The automatic car wash. Most people do it, even car people. During the winter months it can be a real pain, literally, to stand out in the cold and clean. The problem with automatic brush type washes is they manage to scratch the hell out of your car. The newer automotive staged paints have a clear coat on top of the base color to protect it from various things. It isn't magic though. Magnets are magic. After 10-20 washes, those brushes start imparting swirls and scratches into that clear coat. If you have a black car, or darker colored car it starts to make the car look aged and not well cared for even when fairly new.
Luckily, some of the newer products out in the market today allow you to prep your car for those nasty, salt filled winters to keep that time to a minimum while providing protection from scratches. The newer coatings also have anti-static and hydrophobic properties that really help to keep dirt, dust and other contaminants from sticking to the paint. These contaminants are what get embedded in those car wash brushes and then (at high speed) scrape across your car.
So, the good news is you can significantly change the way the car holds up to these harsh environments. The bad news is it actually takes real hard work to make it all look good and stay looking good. If anyone says there is a simple, cheap method for this just walk away. At your own home, or in some place covered with access to a water source you can spend the better part of a full day taking a car from nasty to amazing.
Before doing any of this, one needs to determine what sort of paint they have. There are a few different types and sometimes require different methods. Also, each manufacturer uses a different paint and they have a different hardness to them. This determines the method one would use to get a perfect shine. Find some forums relating to detailing and I am sure someone can answer these questions about your specific car. If all else fails, head down to your local dealership or body shop and ask. If you have a hard clear coat found regularly in newer German cars, it will take you over to some more abrasive cutting pads for polishing. Yep, you are going to need a polisher. Before you do any of that though, you need to clean the car first.
If you have never polished the car before, it has a load of contaminants embedded as indicated earlier. You have to get them all out before you can polish. Otherwise, you are just grinding the dirt into the clear coat and possibly making it worse. How should you start?
The first obvious answer is to wash it. With what? In 99% of cases I would never recommend using any sort of dish soap to wash your car. However, you are trying to completely remove any oils and contamination from your paint. First step is to wash it with Dawn or equivalent. Regular car wash is fine, but if you have a car that hasn't been cared for in a long time there may be some things that wouldn't come out with regular car wash soap. What should you wash it with? Any sort of wash mitt specifically meant for washing cars. Recently, a new trend is to get a bucket that holds a dirt strainer where the wash mitt doesn't actually touch the bottom of the bucket. I'm not 100% sure this works all that well, but the principle makes sense. I have found you can use the wash mitt 3-4 times depending on how dirty the car is before you need to wash it at the sink with some Dawn soap.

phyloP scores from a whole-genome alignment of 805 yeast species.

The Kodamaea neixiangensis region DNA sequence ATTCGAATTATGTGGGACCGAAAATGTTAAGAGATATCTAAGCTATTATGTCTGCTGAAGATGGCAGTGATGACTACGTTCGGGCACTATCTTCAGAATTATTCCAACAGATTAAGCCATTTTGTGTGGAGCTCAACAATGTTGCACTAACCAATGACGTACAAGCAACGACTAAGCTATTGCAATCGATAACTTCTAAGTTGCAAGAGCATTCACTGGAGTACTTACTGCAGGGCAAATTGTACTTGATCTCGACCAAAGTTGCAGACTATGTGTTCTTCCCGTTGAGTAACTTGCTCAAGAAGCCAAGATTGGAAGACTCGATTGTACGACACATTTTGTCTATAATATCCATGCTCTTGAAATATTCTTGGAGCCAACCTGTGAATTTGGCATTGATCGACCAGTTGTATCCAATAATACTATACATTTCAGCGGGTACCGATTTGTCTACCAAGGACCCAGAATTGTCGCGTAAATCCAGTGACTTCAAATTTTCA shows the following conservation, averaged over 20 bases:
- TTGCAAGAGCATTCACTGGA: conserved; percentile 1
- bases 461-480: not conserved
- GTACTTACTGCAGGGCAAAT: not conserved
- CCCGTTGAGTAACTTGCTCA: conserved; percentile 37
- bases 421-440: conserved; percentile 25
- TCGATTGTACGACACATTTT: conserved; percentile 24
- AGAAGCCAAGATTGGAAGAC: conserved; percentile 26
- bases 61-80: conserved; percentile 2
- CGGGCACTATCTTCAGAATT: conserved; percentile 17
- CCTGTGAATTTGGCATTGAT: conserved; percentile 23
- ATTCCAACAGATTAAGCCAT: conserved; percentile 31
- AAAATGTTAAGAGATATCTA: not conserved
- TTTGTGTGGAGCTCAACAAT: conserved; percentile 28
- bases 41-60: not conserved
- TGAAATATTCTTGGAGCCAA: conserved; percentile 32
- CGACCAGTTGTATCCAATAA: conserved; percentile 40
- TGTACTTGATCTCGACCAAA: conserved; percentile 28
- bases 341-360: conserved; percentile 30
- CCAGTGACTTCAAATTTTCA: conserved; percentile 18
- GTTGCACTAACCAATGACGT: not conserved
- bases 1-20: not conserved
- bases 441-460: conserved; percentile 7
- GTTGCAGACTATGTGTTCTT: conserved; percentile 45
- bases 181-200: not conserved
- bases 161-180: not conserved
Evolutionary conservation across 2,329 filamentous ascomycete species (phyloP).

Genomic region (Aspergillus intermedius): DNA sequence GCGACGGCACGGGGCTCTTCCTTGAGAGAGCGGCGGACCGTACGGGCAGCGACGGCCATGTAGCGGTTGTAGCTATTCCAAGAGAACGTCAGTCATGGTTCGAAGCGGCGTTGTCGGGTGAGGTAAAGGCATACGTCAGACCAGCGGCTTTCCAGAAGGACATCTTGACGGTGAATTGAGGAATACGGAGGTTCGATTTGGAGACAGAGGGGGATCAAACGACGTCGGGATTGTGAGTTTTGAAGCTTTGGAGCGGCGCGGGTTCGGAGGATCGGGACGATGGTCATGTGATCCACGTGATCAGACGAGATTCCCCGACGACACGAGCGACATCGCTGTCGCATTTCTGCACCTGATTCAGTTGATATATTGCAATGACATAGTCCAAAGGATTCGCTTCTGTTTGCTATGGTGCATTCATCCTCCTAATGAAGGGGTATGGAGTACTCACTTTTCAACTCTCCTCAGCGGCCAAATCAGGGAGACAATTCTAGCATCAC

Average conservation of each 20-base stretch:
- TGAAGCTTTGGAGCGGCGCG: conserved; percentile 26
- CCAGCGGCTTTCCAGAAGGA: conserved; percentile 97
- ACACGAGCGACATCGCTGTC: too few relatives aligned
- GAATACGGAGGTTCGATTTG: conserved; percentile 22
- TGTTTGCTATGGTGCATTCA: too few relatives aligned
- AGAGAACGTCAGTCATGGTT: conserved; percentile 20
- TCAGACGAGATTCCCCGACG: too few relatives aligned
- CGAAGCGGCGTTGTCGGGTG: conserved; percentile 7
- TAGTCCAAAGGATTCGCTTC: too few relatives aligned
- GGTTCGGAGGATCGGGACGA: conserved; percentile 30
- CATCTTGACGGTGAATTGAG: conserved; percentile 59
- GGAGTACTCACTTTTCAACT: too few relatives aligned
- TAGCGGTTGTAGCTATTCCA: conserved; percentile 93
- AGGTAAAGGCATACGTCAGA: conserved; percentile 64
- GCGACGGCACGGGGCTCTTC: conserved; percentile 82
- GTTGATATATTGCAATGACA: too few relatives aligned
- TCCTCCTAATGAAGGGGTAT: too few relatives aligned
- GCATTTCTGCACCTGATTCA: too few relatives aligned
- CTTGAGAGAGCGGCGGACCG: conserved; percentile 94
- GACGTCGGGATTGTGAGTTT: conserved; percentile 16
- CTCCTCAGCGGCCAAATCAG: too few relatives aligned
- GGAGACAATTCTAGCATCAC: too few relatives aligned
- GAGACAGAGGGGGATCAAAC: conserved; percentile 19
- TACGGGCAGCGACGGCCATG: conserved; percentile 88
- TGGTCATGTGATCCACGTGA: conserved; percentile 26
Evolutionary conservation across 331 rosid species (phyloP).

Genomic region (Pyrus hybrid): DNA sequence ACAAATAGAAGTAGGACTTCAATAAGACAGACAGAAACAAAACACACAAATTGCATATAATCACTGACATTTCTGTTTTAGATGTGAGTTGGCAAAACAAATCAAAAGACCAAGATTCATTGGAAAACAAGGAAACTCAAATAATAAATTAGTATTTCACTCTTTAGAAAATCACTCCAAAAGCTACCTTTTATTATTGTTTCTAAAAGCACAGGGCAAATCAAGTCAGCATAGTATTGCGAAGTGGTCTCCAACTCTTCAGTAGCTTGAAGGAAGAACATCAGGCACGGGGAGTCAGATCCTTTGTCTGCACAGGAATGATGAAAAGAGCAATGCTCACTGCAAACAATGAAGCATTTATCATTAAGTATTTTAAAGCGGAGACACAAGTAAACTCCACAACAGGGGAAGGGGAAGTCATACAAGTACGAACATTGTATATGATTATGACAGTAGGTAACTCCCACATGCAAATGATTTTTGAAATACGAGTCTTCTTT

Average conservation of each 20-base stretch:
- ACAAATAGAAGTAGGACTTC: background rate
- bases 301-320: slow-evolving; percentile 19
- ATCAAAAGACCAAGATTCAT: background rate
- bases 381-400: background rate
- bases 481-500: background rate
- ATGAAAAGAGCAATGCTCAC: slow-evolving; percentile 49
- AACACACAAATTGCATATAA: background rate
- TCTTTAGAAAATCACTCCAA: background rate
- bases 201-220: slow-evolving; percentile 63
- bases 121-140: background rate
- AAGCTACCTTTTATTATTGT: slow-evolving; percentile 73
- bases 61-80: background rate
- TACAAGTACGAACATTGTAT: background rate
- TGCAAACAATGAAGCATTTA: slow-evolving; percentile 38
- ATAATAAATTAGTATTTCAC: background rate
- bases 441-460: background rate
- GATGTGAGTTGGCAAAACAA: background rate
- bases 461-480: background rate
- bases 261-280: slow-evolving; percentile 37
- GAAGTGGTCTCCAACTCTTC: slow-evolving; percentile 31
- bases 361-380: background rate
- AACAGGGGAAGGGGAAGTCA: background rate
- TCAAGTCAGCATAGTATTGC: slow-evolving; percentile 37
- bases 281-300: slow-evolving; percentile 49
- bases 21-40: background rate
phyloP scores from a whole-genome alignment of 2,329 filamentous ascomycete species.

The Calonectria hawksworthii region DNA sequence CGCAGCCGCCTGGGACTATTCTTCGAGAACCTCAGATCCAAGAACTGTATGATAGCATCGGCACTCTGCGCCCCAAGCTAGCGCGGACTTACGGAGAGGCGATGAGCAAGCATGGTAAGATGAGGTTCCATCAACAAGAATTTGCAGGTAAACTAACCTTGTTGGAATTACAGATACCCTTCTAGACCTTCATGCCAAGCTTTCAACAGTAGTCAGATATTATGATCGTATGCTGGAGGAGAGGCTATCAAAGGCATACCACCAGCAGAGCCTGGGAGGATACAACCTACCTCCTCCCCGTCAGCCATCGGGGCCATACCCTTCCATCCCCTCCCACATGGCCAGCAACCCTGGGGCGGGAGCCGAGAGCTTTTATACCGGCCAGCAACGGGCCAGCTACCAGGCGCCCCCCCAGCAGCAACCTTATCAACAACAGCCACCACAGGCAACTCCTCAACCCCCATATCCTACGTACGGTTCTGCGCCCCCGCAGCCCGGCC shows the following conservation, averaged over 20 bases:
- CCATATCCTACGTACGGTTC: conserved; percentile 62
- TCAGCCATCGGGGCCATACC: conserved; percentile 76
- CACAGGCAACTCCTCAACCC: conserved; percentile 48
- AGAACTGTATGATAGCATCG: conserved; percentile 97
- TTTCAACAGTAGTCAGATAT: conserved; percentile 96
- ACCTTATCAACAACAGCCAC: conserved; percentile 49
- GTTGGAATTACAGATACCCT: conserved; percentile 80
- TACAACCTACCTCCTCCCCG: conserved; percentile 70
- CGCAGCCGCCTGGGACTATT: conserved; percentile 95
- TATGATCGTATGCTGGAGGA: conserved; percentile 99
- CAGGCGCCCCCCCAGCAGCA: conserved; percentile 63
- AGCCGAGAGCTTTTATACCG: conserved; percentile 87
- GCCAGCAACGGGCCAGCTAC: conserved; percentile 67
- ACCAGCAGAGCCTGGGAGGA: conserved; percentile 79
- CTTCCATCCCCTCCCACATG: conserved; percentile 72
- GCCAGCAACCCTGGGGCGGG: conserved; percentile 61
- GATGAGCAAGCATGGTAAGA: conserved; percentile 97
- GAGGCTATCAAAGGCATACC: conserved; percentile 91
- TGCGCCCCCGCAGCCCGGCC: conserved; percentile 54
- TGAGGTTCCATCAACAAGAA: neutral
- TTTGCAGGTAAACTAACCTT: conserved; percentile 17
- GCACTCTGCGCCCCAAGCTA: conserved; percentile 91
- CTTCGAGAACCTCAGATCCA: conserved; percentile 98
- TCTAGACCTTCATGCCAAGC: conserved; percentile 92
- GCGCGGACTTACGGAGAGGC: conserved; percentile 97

So, the car is clean, relatively. It isn't really clean though. Living in a state where construction happens a lot there are inevitably times when you drive through a freshly laid patch of asphalt and little pieces fling up onto your car and stick to the paint. Something like Goo Gone or equivalent works really well on these parts. It may take quite some time to get all the parts off, but it will be worth it in the end. After finishing up with the Goo Gone, the car needs to be wiped down with an oil/wax remover. Car Pro makes a good one. This absolutely needs to be done before the next step, otherwise the clay bar will stick to the paint.
Next up is the clay bar:
Newer inventions include the clay towel. I haven't had much luck with them and prefer a regular bar, but they are pretty cheap if you want to try one. Most of the detail supply places sell a type of no rinse car wash that can double as a lubricant for the clay bar. Otherwise, you'll probably be stuck buying the standard clay bar kit, which still works pretty well. Using a clay bar just takes some practice. You have to fully wet the surface before starting with the bar. After that, it is simply working the bar across the paint. Some imperfections and debris in the paint will take longer to remove. On some parts I would spend 2-3 minutes just removing some stubborn debris. Some come out and some are just stuck on there. If you try 2-3 times to get it out and it won't go, just move on and understand it may come out with the buffer, but not likely. Do one panel at a time. Your arms will be tired. Before using the clay bar, some prefer to use a product called Iron X (or similar) to remove oxidized iron deposits on the paint. It can be a good step if you have heavy oxidation of the paint. Many times you can recognize them as little orange dots.
After they clay bar process, the car needs one more pass with the oil/wax remover. THEN, the car is clean. At least it should be. Now, the polishing can start.